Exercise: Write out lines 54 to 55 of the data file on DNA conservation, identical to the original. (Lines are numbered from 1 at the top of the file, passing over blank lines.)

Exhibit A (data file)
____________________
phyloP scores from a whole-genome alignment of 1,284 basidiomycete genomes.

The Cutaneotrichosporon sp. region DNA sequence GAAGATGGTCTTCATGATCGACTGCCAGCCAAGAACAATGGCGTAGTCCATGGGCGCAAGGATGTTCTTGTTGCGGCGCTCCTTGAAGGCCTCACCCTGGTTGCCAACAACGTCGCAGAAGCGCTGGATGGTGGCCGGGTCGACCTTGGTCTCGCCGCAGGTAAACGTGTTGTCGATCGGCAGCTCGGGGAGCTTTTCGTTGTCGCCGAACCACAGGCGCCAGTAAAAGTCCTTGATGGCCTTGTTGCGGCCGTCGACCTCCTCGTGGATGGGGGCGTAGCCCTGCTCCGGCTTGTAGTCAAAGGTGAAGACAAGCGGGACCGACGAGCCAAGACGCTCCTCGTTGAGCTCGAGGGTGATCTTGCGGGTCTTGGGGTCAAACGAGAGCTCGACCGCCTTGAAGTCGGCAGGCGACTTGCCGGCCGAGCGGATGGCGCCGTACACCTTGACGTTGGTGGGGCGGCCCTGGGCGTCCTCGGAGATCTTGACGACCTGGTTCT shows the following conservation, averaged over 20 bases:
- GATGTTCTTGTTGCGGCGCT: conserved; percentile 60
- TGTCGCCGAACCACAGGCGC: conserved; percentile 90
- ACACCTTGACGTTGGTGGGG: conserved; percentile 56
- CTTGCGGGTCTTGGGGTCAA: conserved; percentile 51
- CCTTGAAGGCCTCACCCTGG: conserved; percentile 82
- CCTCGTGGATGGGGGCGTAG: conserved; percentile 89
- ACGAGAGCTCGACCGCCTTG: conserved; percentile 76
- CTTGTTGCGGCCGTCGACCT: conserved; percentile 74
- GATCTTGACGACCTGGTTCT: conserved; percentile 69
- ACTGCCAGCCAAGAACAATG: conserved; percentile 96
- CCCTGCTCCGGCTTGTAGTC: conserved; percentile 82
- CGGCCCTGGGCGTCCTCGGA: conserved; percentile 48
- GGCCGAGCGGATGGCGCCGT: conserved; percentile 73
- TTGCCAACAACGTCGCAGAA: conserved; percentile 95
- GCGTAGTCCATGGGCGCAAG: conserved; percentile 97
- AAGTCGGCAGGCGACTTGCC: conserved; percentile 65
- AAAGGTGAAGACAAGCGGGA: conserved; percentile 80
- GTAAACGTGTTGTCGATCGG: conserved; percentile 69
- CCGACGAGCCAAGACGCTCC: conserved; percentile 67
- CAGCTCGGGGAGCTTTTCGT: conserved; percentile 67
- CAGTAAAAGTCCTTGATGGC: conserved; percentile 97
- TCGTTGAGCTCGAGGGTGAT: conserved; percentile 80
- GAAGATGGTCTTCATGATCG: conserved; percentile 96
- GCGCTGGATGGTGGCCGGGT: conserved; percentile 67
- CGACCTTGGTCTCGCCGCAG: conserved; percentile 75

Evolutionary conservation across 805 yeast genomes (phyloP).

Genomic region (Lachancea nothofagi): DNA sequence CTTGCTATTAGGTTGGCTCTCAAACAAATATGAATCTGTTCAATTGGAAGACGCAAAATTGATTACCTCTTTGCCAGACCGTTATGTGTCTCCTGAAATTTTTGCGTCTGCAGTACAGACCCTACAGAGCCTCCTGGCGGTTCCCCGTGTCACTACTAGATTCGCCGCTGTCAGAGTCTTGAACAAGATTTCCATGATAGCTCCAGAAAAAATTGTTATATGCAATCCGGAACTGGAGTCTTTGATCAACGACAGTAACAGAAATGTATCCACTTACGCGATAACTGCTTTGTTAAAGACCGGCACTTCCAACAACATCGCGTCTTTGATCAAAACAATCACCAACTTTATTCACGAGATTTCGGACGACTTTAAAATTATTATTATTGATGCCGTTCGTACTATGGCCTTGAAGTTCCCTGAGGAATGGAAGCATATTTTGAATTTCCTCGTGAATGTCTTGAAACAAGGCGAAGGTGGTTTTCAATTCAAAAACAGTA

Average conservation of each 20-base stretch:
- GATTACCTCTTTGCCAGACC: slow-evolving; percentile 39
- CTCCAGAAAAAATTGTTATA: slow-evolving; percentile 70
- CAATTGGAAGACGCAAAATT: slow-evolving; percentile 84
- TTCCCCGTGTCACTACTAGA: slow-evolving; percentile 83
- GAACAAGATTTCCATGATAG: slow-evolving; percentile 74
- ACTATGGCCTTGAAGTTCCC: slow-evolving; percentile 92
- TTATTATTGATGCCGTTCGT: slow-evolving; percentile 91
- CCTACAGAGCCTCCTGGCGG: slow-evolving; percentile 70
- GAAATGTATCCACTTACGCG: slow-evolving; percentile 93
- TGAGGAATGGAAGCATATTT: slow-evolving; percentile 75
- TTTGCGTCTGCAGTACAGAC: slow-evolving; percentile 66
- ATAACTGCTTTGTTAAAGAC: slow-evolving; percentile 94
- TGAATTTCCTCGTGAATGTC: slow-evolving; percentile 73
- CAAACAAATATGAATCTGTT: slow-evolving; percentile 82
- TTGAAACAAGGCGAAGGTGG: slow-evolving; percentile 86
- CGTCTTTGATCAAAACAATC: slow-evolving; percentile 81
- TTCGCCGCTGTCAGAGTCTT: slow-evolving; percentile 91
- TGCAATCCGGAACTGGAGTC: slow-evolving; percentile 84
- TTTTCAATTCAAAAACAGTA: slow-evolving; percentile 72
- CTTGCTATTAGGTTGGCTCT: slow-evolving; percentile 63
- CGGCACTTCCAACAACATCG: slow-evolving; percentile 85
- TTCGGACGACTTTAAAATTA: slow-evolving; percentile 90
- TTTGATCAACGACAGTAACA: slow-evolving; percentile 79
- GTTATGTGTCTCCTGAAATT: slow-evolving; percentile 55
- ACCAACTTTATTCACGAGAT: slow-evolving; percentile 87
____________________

- GTTATGTGTCTCCTGAAATT: slow-evolving; percentile 55
- ACCAACTTTATTCACGAGAT: slow-evolving; percentile 87